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Album Review: Madvillainy

Spencer Lloyd
“Madvillainy” album cover fan art.

Legendary MC MF DOOM teams up with legendary rapper and producer Madlib to demonstrate their expertise and grip in the experimental rap game in their collaboration effort on “Madvillainy”.

This 2004 release was not the first rodeo for either of the two artists. MF DOOM’s album “Operation: Doomsday” in 1999 and his efforts with his “King Geedorah” alias on top of Madlib’s past efforts in production show that they have been building their creative and music talent for many years before Madvillainy and had already gained respect within the underground rap community with their comic book styled production and unconventional samples used in their beats.

MF DOOM’s 2nd studio album under his “MF DOOM” persona, Madvillainy, is widely regarded as one of the greatest experimental rap albums of all time. DOOM’s signature rhyme schemes and flow as well as Madlib’s skitterish inventive beats are in full swing on this album as the two artists compliment and elevate one another on this one-of-a-kind album.

Every track on this 22-song album is short and sweet, with most being around 2 minutes long. Madlib’s ability to produce so many unique beats for a singular album in such a short and swift manner shows his confidence and appreciation for his work. Every instrumental has its own characteristics, whether it’s “Raids” chappy fast melodies, or the levitating blairs of voices and instruments on the outro song “Rhinestone Cowboy,” each song breaks the boundaries of conventional mixing and sampling in rap music.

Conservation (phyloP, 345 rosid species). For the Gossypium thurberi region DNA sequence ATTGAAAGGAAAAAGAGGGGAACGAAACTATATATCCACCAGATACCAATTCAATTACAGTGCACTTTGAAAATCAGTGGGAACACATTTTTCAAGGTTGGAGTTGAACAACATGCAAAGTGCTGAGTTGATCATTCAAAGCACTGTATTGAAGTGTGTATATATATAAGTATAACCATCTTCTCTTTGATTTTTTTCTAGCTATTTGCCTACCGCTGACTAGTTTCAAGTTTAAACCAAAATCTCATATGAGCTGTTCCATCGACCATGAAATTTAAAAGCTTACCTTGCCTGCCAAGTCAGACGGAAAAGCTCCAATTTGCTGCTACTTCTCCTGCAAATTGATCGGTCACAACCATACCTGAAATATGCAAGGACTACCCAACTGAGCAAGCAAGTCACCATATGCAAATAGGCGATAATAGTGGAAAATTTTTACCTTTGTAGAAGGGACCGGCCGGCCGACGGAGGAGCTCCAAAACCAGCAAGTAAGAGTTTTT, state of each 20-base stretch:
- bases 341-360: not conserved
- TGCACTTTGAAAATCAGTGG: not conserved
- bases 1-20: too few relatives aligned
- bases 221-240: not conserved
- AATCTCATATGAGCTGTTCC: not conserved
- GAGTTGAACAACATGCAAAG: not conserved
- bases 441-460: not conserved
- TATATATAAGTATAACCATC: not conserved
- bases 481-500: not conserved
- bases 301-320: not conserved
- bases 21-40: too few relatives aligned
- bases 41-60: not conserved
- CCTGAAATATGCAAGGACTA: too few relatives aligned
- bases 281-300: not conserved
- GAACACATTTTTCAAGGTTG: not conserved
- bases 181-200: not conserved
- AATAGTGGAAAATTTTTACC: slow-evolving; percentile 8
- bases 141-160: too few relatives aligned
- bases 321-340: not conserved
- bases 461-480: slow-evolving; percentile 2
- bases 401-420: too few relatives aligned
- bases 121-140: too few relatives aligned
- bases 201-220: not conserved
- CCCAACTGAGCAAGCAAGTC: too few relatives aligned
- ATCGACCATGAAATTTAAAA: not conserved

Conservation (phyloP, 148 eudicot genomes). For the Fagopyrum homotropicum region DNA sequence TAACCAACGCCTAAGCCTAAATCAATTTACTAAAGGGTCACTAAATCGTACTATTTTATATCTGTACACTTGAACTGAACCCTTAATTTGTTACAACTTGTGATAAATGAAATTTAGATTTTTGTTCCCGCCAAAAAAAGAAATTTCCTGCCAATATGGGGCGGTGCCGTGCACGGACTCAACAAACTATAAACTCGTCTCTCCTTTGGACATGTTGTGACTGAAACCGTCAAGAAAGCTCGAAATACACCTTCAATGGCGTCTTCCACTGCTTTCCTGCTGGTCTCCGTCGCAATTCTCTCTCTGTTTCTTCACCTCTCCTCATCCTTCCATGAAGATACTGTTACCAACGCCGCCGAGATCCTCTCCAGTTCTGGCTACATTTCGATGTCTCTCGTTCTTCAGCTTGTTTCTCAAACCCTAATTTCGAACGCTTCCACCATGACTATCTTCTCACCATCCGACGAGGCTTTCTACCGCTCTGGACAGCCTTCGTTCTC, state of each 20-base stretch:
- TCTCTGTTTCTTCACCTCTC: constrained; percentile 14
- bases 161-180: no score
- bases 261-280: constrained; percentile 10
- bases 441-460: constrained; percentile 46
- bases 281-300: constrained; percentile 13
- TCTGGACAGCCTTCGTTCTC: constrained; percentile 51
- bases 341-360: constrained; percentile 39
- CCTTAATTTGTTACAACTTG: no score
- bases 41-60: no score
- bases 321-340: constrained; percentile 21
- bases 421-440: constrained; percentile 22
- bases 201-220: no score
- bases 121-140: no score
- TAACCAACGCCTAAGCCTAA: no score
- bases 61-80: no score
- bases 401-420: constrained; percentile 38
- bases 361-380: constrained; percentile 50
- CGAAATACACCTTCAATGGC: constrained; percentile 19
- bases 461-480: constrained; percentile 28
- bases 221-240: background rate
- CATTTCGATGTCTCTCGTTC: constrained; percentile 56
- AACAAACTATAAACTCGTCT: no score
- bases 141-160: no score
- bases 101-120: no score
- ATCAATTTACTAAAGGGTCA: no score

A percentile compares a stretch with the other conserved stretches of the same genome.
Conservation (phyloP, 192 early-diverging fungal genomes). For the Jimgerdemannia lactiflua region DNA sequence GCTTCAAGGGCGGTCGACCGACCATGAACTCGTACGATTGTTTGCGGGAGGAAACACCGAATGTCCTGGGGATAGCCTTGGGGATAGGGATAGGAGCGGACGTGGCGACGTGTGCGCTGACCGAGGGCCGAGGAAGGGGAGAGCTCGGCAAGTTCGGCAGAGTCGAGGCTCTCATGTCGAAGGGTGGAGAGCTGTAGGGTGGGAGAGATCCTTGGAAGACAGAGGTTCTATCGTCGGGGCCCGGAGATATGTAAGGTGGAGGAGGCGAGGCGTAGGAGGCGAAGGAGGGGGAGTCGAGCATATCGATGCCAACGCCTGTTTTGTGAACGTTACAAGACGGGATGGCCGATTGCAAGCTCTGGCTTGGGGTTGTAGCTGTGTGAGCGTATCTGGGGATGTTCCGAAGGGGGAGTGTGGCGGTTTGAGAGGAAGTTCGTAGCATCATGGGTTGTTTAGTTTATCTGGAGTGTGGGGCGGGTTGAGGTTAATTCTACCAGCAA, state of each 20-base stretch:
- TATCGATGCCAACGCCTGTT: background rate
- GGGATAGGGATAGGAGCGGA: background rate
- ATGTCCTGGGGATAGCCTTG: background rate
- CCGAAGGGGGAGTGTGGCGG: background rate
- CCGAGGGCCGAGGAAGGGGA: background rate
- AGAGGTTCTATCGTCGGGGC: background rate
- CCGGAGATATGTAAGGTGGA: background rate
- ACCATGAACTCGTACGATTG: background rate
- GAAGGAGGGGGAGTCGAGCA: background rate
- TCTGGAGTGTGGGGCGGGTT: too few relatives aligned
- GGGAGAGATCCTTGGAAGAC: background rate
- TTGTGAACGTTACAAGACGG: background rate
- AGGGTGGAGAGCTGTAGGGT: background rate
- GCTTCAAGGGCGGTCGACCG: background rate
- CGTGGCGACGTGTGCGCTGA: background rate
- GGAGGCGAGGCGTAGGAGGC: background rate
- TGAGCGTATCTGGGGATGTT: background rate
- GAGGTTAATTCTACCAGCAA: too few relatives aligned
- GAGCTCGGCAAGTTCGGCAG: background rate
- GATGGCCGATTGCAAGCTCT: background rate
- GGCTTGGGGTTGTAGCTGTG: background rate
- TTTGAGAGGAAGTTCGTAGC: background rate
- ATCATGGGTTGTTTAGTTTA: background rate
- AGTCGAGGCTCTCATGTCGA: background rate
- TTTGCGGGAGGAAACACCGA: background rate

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MF DOOM’s trademark comic cartoon samples are back on the first track “The Illest Villains”.  This interlude sets a sinister tone for the narrative this concept album will take on throughout the album. The narrator speaking throughout the interlude immediately assures us that the mysterious, somewhat unsettling gray-toned DOOM on the album cover is as evil as he looks. The narrator speaks on the truly villainous traits DOOM and Madlib give their characters over a misconstrued set of percussion sounds and a curious bass before getting into the first songs.

The first actual song, Accordion, has grown to be a fan favorite as the album has aged. The stripped-back instrumentals of the drowsy accordion complement DOOM’s flow beautifully, as his voice and the accordion instrumentals bounce off each other in a loose yet satisfying way. DOOM’s menacing delivery on this track enforces the ideas of villainous intentions in the “story” of the album.

The largest highlights in the first leg of the album to me were how the daunting, unsettling samples from “Meat Grinder” were turned on their head and transformed into an inventive piece of instrumentals that hold a satisfying groove instead of the unsettling effect the unproduced samples gave. The way DOOM flows so effortlessly through the fast-paced “Raid” feels so natural. The big, boomy blasts of bass in the background of “America’s Most Blunted” bring the song to life and the 19 samples of the song come together to provide such a messy instrumental that shouldn’t work but somehow does so well.